Dispatches from a go-gettin journalist. Because not all Army wives live behind the lines...

Wednesday, June 15, 2011


Marriage is a combination of gains and losses. A good marriage is striking a good balance between the two.

A couple friend of ours is contemplating marriage. And contemplating. And contemplating. In fact, I think he's run over the scenario in his head so many times that naturally he's decided against it. Mainly because he says that at this point, they are way past the infatuation stage.

As with all relationship scenarios, I had to turn the mirror inwards. Have we too passed our infatuation stage? Does dating minus infatuation plus time equal marriage? I had to run through the check list:

Would we rather be home together than out apart? Check!

Do we end our week sending each other 5 new reasons we love each other, and haven't had too hard of a time making that weekly list? Checkity Check Check!

Is there nowhere else in the world that we'd rather be than stuck on a boat with each other in Italy? Greece? Turkey? Heck Mother-Flippin Check!

Whew! Breakdown averted.

While we may be inclined to blame the man (if he says the fun is gone, then bring it back!), I've gotta say that the pair of them have fallen into the cycle of habit.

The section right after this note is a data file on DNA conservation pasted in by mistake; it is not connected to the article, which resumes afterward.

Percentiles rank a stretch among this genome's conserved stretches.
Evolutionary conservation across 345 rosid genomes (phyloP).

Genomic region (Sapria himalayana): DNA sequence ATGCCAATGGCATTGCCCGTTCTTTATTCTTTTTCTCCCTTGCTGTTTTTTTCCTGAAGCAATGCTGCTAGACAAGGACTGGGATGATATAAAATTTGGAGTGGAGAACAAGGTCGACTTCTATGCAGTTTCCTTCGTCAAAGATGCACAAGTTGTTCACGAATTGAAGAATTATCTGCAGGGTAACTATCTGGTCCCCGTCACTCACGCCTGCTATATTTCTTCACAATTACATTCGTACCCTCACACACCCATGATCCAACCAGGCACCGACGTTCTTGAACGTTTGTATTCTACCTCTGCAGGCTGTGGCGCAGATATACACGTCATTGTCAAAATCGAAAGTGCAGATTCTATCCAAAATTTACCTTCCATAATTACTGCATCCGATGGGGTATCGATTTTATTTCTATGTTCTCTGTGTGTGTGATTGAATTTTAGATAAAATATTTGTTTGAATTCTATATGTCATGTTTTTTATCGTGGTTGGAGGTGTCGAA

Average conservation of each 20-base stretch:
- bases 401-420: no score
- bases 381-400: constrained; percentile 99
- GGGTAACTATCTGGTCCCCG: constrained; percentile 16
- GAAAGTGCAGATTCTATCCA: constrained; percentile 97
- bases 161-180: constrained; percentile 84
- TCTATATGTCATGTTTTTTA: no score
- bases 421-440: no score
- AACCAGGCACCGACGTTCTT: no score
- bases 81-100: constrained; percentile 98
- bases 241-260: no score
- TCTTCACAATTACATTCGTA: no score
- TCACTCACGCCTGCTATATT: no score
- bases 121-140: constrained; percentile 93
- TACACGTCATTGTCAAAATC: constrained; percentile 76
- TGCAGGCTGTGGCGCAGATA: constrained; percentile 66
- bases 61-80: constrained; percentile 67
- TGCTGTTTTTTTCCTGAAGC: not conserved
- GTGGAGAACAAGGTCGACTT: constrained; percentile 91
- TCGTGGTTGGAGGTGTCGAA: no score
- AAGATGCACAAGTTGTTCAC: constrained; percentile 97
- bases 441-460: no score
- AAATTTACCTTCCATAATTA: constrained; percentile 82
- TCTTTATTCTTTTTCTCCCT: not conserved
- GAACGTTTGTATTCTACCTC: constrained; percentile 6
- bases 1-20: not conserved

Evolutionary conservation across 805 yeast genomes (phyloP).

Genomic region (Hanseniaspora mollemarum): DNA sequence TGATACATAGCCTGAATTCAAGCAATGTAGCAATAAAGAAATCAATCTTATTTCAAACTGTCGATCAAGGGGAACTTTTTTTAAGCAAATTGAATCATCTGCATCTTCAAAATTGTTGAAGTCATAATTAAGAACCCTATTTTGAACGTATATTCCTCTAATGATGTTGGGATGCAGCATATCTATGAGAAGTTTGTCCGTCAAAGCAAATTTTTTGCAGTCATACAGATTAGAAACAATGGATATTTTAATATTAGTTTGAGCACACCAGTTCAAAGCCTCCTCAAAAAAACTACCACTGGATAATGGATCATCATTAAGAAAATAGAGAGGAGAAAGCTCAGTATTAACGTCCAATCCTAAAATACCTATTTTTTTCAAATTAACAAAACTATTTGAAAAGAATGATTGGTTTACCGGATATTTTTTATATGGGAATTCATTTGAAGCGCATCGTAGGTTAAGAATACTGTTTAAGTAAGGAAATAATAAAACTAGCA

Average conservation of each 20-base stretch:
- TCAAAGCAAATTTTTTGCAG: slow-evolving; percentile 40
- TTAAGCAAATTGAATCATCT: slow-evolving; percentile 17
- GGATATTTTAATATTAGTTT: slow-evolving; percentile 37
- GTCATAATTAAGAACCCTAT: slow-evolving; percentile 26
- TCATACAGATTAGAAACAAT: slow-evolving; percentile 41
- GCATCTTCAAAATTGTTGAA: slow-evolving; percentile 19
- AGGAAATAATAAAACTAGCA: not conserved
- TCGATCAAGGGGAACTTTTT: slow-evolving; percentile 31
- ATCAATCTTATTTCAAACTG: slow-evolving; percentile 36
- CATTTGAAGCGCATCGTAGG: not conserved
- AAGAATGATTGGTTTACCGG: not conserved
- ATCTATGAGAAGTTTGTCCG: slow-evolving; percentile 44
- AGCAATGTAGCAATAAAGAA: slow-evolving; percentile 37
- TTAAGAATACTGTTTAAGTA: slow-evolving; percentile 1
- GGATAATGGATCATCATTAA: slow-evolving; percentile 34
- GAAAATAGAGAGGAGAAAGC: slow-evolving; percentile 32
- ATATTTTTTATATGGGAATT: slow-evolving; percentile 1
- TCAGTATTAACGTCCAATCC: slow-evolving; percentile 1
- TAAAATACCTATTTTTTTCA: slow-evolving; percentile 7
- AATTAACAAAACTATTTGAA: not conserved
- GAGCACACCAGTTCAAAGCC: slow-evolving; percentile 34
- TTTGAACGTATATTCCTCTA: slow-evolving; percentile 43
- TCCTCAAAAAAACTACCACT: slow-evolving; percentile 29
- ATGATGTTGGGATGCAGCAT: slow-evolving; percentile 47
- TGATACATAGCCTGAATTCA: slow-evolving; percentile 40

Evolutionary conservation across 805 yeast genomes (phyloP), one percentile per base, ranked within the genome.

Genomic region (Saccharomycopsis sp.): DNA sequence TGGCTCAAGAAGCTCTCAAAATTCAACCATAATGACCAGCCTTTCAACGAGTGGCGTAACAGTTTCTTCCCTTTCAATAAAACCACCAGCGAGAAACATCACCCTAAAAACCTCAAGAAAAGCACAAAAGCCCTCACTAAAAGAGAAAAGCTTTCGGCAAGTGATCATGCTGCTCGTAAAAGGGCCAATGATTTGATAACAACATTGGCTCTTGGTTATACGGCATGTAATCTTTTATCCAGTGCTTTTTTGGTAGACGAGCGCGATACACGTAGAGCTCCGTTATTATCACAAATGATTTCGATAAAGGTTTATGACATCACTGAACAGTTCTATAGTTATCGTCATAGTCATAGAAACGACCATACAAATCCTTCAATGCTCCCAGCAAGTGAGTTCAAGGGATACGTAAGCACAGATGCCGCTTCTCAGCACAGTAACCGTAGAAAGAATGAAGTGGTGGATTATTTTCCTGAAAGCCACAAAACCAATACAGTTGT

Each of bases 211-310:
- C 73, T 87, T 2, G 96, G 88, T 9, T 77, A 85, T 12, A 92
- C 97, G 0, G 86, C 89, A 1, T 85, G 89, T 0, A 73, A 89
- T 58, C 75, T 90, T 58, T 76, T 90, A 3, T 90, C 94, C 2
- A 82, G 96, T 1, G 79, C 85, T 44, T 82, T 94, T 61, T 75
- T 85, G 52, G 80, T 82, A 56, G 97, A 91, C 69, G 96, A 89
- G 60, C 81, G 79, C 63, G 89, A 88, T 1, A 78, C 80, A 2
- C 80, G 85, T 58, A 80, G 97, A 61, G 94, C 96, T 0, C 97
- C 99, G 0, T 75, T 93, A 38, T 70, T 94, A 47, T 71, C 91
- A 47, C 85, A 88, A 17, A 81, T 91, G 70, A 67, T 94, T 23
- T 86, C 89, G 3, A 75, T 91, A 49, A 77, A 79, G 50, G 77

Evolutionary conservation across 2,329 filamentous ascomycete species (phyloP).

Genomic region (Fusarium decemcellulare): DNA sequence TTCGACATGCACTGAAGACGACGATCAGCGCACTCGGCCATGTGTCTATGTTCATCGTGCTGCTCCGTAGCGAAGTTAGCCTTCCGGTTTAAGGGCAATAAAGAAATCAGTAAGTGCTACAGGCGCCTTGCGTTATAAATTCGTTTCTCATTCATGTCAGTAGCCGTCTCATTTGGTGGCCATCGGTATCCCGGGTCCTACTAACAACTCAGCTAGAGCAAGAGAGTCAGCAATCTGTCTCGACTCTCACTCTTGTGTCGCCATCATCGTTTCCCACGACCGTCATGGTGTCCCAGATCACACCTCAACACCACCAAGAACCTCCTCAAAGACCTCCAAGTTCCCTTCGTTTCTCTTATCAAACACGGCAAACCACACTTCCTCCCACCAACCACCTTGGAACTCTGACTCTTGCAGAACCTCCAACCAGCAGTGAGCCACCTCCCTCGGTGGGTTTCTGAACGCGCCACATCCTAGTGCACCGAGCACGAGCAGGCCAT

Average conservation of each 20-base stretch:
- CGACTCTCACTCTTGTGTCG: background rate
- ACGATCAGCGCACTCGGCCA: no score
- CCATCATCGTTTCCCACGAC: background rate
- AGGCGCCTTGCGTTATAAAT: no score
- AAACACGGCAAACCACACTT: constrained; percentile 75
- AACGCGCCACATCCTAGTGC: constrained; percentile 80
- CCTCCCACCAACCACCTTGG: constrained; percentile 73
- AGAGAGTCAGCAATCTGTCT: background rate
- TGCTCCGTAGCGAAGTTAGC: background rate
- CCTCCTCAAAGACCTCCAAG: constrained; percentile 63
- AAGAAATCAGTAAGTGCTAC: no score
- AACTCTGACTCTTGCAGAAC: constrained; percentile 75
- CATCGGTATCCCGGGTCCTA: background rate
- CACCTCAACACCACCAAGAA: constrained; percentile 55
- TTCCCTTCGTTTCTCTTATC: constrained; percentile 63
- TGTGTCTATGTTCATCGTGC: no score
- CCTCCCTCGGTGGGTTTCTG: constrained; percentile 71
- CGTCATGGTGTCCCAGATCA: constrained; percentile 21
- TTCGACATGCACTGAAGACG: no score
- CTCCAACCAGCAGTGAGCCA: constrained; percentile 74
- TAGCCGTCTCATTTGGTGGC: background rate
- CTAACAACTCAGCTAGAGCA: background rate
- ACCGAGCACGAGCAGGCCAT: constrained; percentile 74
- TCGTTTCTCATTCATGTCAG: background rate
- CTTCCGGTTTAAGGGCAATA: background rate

When couples stay together for a while, they mold into one routine habitual creature. One half might gain the other's habits while losing something they might have done when they were alone. Sometimes, it's a good thing. Quiting smoking because your significant other doesn't smoke. Picking up a healthier lifestyle because you S.O. is a gym rat.

But many times, it's just not good. I think for this pair, they let go of the fun ones and kept the routine ones.

Which, of course, also got me thinking... what have I lost? What have I gained? 

Recently I told Superman that I lost my habit of seeing plays, musicals, ballets, operas. I assumed he's not a huge fan of them, so I too -- out of spousal habit -- stayed away.

Superman took that right to heart. Today, when we received an invitation to see the new Cirque du Soleil show that I've been silently eyeing, he said to me: "I think it's a great idea. We've been wanting to see that for a while so let's do it."

So I might have lost out on seeing "A Midsummer Night's Dream" performed by the New York City ballet this season. But I gained someone who wants to do everything we loved doing separate, together.

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